SIOUX FALLS, S.D. — Sanford Health executives are distancing the health system from a reported child pornography investigation into T. Denny Sanford, the benefactor and billionaire businessman after which it is named, saying it is not part of the inquiry.

Kelby Krabbenhoft, president and CEO of the Sioux Falls-based Sanford Health, messaged the system's 49,000 employees Saturday evening to say he was "deeply concerned" about the news of the investigation, first reported late Friday by ProPublica, a national investigative news site.

"There’s nothing more sacred than the innocence of children, and our dedication to their care remains at the very core of who we are as a family," Krabbenhoft wrote. "As you hear of this news, I want you to know that this matter does not involve our health system and we have not been contacted by law enforcement."

Sanford Health, the largest rural nonprofit health system in the nation, has a major footprint in the Upper Midwest, with 480 clinics and 44 medical centers including major facilities in Sioux Falls, Fargo and Bemidji, Minn., and more than 200 Good Samaritan Society senior care locations in 26 states and nine countries.

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Sanford, who founded First Premier Bank in Sioux Falls, has in recent years doled out millions of dollars to many charities in South Dakota and nationwide, including a $55 million gift to Children's Home Society but most notably Sanford Health, where his contributions have totaled nearly $1 billion.

Sanford, who lives in Sioux Falls, has been closely associated with his namesake health system, appearing at Sanford events and making media appearances.

According to the ProPublica report, which was based on four anonymous sources, Sanford had been investigated for possible possession of child pornography, a search warrant had been issued, and the matter referred to the U.S. Justice Department for further investigation.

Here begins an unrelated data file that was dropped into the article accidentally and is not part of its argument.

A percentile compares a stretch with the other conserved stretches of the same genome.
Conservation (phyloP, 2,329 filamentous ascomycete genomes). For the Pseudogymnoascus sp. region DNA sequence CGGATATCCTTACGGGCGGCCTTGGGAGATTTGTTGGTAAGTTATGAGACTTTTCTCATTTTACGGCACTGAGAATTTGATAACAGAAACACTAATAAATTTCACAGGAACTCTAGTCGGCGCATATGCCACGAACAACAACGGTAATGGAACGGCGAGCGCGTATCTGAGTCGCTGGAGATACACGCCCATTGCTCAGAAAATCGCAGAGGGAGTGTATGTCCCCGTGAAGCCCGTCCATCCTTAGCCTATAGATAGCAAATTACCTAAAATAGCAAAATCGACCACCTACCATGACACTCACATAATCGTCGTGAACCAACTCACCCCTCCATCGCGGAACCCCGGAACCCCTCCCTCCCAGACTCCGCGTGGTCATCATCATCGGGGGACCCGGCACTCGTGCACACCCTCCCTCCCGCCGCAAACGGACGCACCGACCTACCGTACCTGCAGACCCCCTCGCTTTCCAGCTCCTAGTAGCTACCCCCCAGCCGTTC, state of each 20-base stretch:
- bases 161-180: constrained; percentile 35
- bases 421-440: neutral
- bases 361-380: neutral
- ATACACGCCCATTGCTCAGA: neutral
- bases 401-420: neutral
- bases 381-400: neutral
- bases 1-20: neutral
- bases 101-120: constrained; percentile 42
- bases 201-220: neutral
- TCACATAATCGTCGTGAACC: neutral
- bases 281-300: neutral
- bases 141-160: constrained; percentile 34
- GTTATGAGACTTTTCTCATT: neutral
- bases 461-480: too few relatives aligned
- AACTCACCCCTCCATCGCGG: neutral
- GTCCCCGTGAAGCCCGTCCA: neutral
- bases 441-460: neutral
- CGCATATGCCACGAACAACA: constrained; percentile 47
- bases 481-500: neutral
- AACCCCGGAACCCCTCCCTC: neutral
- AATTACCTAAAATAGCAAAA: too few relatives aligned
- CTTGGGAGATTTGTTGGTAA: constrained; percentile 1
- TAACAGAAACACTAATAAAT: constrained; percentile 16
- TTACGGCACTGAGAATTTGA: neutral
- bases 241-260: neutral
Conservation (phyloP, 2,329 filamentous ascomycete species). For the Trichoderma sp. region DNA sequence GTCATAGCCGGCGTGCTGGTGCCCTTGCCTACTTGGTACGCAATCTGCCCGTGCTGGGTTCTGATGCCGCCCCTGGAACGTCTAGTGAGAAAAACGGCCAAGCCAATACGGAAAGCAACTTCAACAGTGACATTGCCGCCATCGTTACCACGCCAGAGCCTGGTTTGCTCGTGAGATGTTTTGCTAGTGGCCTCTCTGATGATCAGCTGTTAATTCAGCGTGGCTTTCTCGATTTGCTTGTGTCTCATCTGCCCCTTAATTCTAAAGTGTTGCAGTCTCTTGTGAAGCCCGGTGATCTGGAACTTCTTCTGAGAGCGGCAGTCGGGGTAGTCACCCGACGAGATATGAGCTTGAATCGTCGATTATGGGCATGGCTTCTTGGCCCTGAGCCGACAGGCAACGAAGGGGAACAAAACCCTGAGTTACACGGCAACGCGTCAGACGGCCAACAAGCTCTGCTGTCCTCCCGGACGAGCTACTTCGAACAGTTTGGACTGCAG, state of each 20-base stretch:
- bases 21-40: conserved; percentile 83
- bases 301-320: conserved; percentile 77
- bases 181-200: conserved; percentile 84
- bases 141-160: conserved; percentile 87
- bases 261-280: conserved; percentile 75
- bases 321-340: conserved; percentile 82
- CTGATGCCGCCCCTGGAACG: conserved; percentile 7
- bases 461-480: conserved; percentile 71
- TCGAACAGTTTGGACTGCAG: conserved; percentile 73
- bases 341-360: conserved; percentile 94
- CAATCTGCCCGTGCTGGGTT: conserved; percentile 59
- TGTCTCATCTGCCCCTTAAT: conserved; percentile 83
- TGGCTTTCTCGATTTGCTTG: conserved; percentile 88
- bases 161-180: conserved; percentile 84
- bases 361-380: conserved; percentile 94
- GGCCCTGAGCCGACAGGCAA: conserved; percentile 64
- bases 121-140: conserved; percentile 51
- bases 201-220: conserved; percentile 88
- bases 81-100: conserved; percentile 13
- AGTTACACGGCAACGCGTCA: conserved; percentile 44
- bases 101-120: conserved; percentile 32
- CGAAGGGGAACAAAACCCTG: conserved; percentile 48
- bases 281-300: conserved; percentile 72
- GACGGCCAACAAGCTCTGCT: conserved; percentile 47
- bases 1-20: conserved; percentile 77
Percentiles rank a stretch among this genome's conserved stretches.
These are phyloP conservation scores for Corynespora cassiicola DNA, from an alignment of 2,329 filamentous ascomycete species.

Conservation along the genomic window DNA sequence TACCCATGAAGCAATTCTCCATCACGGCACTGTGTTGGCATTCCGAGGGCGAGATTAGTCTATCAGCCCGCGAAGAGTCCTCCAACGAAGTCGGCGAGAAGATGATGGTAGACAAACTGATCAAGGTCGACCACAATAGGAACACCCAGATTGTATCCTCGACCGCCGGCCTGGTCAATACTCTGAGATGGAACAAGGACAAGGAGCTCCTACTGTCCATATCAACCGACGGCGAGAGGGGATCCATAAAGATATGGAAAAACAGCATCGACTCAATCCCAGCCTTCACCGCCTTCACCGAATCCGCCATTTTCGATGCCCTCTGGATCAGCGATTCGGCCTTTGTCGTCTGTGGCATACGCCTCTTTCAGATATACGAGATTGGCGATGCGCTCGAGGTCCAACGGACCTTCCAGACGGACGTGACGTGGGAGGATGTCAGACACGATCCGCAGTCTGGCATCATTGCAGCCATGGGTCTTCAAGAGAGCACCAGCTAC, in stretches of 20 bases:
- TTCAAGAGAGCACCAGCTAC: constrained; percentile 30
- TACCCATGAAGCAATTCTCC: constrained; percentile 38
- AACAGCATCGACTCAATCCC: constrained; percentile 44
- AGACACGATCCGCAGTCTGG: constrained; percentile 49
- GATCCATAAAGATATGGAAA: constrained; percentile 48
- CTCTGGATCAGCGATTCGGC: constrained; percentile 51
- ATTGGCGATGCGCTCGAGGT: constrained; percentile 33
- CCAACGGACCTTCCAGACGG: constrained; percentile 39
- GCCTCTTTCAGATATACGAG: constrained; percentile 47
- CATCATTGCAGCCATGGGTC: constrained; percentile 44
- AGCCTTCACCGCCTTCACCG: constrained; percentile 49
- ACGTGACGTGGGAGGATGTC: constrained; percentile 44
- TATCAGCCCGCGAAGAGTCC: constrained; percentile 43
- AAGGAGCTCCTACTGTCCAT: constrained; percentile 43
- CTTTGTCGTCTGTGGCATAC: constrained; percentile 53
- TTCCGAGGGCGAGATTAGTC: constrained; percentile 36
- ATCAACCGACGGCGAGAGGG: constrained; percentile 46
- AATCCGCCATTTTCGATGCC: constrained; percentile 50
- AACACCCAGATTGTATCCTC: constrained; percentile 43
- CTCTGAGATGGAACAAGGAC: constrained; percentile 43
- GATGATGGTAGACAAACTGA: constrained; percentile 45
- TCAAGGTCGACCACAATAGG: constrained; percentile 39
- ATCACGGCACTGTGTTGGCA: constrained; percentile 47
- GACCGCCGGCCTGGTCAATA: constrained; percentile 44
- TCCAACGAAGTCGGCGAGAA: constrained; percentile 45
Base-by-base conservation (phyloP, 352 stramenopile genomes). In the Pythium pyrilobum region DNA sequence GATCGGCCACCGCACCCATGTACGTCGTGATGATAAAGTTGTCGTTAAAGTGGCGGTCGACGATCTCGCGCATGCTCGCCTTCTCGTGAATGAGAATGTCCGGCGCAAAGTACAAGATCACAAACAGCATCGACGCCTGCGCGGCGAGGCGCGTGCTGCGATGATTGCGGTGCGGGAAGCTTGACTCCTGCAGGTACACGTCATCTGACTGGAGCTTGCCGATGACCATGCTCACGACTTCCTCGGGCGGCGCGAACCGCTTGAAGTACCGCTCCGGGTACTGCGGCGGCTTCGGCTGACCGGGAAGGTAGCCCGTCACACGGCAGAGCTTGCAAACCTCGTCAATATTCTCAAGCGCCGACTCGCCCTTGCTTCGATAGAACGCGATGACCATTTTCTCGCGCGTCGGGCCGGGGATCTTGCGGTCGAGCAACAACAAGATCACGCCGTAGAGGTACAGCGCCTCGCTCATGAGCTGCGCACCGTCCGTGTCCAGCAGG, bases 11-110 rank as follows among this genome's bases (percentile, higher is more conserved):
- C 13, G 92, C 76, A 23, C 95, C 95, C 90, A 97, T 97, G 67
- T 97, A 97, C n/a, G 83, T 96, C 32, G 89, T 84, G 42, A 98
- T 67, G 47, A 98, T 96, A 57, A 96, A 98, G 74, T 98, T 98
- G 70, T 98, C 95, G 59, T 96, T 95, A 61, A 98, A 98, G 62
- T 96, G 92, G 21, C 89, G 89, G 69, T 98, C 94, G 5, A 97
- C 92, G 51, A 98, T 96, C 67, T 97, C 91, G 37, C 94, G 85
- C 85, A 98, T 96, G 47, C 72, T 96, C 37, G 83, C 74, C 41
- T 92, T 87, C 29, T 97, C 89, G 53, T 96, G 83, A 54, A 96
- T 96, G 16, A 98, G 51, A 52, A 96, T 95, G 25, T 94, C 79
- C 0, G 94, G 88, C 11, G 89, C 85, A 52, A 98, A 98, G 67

Sanford has not been charged with a crime, and it's not clear whether he could be facing charges or the status of any investigation into him.

The Argus Leader in Sioux Falls, which posted a similar story soon after ProPublica's piece posted on Friday, said an "electronic device" that belonged to Sanford was at the center of the probe, and the investigation had stretched from South Dakota to Arizona and California, where Sanford has homes.

Marty Jackley, former South Dakota attorney general and Sanford's personal attorney, issued a statement to the Argus Leader Friday night.

"Although we know very little about any state or federal inquiry relating to Mr. Sanford, we do know those authorities responsible for investigating allegations obviously did not find information or evidence that supported or resulted in any criminal charges," Jackley said.

In his message to employees, posted to the Sanford Health page on Facebook, Krabbenhoft sought to reassure and thank the health system's employees.

"These reports are unsettling and we take this matter extremely seriously," he wrote. "Our focus, however, remains on you — our Sanford family — as well as our patients, residents and the communities we serve. I’m grateful for your continued dedication to our important work of health and healing."